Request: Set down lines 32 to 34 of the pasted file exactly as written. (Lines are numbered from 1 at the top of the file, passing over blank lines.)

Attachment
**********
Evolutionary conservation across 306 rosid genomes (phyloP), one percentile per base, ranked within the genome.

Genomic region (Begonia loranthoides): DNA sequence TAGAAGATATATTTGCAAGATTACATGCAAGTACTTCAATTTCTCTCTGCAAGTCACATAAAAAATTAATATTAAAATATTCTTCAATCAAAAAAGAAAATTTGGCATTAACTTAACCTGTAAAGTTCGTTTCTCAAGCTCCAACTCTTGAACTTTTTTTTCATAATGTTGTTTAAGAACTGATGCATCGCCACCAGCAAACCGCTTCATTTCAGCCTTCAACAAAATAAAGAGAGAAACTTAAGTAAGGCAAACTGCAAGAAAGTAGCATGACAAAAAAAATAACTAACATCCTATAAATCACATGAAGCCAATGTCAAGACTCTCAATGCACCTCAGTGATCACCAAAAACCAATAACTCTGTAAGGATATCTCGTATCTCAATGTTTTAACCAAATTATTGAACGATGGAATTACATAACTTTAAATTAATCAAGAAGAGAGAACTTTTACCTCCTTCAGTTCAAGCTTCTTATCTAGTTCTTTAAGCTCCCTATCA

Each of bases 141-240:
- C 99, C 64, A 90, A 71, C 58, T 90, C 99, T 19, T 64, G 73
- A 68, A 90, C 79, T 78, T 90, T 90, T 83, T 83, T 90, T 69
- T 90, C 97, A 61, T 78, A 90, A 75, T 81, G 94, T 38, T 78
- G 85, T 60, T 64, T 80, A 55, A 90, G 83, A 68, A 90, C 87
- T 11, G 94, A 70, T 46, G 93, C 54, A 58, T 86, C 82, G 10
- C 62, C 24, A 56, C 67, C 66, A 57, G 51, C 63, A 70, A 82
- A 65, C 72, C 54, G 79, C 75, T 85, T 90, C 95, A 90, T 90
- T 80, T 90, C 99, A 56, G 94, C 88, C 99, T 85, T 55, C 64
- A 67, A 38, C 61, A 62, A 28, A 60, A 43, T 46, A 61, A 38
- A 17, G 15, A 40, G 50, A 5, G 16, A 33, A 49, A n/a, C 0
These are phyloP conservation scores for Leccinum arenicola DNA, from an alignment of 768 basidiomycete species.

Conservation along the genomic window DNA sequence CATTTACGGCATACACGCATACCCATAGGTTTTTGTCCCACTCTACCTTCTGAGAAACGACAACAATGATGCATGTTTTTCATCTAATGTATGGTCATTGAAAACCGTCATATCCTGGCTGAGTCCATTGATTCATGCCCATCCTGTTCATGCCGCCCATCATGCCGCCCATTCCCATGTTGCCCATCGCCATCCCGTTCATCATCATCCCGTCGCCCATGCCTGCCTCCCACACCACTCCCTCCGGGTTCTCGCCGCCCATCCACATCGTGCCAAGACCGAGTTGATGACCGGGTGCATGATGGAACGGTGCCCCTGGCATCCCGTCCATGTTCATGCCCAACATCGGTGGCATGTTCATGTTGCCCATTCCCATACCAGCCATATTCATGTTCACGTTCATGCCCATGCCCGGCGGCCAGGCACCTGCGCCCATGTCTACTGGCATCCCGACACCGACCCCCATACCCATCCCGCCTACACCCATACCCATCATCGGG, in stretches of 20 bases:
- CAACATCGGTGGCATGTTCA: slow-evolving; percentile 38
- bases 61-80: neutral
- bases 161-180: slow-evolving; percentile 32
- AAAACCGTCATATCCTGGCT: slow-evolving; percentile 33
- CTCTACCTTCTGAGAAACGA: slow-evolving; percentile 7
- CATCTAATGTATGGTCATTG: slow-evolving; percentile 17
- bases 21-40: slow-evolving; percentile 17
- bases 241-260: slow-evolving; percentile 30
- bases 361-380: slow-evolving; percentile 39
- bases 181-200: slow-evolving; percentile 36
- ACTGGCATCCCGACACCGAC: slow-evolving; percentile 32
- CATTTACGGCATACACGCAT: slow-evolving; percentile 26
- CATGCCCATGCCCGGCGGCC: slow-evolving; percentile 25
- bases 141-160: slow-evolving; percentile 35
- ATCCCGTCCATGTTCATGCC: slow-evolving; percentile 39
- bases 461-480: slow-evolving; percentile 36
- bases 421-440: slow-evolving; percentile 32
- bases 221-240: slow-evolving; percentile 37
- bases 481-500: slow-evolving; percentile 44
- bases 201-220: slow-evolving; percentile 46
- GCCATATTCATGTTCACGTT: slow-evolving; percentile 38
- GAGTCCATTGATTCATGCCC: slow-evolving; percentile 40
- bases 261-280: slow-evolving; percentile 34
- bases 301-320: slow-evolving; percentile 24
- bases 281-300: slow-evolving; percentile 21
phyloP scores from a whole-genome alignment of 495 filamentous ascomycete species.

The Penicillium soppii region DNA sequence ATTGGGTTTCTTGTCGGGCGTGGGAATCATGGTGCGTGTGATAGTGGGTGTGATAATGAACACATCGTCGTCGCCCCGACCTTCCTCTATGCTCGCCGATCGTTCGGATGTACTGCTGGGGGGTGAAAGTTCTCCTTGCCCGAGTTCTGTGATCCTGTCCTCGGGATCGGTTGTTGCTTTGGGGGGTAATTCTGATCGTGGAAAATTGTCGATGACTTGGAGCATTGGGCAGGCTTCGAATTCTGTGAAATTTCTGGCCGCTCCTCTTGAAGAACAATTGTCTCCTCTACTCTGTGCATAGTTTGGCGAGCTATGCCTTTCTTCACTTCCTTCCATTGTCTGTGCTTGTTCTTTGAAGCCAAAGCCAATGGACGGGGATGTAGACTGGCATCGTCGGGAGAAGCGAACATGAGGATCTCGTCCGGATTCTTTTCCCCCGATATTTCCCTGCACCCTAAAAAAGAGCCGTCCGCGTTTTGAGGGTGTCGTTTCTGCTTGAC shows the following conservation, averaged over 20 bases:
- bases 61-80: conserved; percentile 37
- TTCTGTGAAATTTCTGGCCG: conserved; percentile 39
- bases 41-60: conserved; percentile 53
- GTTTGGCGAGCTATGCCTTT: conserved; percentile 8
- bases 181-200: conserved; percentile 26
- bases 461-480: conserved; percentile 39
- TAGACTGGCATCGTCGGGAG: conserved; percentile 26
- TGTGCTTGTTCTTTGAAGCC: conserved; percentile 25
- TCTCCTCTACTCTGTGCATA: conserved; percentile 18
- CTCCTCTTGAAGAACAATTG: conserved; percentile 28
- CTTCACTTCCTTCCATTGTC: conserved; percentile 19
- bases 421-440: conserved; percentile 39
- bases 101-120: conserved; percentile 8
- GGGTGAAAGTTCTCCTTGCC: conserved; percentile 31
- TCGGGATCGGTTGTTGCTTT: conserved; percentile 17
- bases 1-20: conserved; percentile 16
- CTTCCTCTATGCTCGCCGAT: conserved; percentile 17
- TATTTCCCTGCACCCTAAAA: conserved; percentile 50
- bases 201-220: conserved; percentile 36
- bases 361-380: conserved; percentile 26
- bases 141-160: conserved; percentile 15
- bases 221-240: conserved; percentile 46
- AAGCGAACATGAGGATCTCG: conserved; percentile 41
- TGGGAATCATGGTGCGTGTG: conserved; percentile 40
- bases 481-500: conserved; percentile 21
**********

- bases 421-440: slow-evolving; percentile 32
- bases 221-240: slow-evolving; percentile 37
- bases 481-500: slow-evolving; percentile 44